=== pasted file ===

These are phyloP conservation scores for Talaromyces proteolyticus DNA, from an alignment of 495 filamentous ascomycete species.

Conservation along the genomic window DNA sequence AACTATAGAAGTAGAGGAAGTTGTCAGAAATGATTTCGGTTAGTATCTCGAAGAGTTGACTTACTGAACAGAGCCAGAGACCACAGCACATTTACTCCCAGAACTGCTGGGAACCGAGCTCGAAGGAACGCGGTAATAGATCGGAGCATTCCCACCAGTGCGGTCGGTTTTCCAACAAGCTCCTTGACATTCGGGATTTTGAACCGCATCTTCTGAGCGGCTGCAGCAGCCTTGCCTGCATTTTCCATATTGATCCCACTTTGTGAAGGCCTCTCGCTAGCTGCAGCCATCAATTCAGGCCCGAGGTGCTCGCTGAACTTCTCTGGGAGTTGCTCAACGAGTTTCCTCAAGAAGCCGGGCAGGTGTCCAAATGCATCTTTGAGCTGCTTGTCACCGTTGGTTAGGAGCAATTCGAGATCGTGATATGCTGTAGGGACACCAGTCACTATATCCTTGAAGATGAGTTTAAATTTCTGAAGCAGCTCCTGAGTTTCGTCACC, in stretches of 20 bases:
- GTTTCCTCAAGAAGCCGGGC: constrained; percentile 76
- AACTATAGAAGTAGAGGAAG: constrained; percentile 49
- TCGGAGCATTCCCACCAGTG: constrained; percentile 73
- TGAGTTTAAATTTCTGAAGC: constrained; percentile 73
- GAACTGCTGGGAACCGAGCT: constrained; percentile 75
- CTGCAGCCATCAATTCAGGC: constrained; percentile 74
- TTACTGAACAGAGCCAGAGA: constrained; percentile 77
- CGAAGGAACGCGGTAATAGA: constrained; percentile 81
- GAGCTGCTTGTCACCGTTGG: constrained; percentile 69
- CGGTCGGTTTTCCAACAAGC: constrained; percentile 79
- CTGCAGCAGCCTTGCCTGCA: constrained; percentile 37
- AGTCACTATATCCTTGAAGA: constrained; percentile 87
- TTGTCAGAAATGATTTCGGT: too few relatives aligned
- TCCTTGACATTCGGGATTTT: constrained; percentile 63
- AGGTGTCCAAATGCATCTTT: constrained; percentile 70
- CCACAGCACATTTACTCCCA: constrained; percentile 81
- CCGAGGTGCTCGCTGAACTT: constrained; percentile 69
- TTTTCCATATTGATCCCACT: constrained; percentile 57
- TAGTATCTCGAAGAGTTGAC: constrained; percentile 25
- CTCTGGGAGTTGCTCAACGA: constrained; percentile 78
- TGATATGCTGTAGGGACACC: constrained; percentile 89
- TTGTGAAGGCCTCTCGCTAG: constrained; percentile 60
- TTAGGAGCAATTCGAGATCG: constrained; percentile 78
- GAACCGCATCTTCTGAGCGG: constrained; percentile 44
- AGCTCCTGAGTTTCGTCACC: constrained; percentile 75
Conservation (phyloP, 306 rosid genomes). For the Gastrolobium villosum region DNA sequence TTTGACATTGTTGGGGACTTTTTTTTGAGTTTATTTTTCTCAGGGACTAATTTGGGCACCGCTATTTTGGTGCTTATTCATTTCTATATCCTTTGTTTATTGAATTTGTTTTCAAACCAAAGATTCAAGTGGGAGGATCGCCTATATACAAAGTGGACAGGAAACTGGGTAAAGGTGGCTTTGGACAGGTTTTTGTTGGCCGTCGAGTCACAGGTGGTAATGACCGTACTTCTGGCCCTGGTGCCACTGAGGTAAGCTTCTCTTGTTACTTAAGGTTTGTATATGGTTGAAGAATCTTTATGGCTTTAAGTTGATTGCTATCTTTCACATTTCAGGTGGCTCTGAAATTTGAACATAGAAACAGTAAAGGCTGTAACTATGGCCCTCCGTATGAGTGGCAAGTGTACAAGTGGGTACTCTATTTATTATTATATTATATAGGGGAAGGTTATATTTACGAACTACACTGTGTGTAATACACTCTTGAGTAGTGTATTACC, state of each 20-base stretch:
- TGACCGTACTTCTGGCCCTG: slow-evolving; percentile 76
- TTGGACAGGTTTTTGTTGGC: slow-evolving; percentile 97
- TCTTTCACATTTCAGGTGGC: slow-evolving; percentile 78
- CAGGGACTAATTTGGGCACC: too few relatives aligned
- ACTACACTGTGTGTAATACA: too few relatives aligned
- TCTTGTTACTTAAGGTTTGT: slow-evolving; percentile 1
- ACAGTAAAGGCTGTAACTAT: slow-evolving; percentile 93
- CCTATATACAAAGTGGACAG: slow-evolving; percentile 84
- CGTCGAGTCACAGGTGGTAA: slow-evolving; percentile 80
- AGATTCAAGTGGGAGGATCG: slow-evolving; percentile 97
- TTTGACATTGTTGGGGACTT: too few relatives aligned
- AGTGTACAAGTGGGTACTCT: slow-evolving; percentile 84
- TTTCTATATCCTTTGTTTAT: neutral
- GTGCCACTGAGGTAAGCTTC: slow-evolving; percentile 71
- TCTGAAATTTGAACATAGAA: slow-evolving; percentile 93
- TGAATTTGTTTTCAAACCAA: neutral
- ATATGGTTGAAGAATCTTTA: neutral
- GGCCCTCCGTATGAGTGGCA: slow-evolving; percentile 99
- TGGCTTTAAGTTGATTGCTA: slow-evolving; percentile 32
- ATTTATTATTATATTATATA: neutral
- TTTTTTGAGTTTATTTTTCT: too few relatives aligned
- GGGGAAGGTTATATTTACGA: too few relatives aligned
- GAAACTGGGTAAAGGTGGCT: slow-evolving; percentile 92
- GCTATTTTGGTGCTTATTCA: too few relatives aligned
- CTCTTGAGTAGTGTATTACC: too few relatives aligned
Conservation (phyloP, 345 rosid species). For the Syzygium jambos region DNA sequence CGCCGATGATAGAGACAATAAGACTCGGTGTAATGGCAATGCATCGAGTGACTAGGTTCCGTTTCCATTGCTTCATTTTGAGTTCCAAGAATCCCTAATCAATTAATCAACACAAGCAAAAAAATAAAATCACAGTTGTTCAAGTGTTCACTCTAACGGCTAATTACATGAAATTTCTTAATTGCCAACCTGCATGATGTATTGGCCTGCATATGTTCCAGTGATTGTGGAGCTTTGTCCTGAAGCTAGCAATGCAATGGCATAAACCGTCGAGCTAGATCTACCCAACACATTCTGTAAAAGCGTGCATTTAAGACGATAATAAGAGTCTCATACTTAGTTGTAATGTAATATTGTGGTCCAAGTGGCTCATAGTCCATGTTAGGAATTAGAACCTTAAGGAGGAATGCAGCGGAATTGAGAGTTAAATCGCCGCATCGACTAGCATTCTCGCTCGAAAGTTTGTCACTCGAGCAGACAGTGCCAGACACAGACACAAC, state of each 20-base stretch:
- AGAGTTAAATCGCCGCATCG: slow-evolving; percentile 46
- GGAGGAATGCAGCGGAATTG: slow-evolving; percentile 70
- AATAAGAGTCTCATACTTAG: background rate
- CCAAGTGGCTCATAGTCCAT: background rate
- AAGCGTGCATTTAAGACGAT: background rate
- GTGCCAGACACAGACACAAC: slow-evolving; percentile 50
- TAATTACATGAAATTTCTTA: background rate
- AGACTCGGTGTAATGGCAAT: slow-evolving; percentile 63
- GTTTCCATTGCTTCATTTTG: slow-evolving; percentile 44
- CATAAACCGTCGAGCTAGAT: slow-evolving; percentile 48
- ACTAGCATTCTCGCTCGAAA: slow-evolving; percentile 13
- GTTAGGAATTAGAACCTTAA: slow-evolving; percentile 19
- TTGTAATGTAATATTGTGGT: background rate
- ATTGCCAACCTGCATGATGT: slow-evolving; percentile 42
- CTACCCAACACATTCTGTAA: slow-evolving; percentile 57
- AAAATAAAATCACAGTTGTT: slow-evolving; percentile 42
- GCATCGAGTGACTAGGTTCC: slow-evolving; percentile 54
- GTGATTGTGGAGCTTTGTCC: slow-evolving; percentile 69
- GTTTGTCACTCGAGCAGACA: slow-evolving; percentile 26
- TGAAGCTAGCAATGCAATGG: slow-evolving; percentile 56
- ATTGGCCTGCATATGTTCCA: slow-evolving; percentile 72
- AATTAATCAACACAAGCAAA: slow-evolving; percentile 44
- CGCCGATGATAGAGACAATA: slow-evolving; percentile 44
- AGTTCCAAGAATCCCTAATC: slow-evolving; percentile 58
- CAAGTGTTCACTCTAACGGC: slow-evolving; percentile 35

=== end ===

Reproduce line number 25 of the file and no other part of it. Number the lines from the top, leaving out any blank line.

- TTAGGAGCAATTCGAGATCG: constrained; percentile 78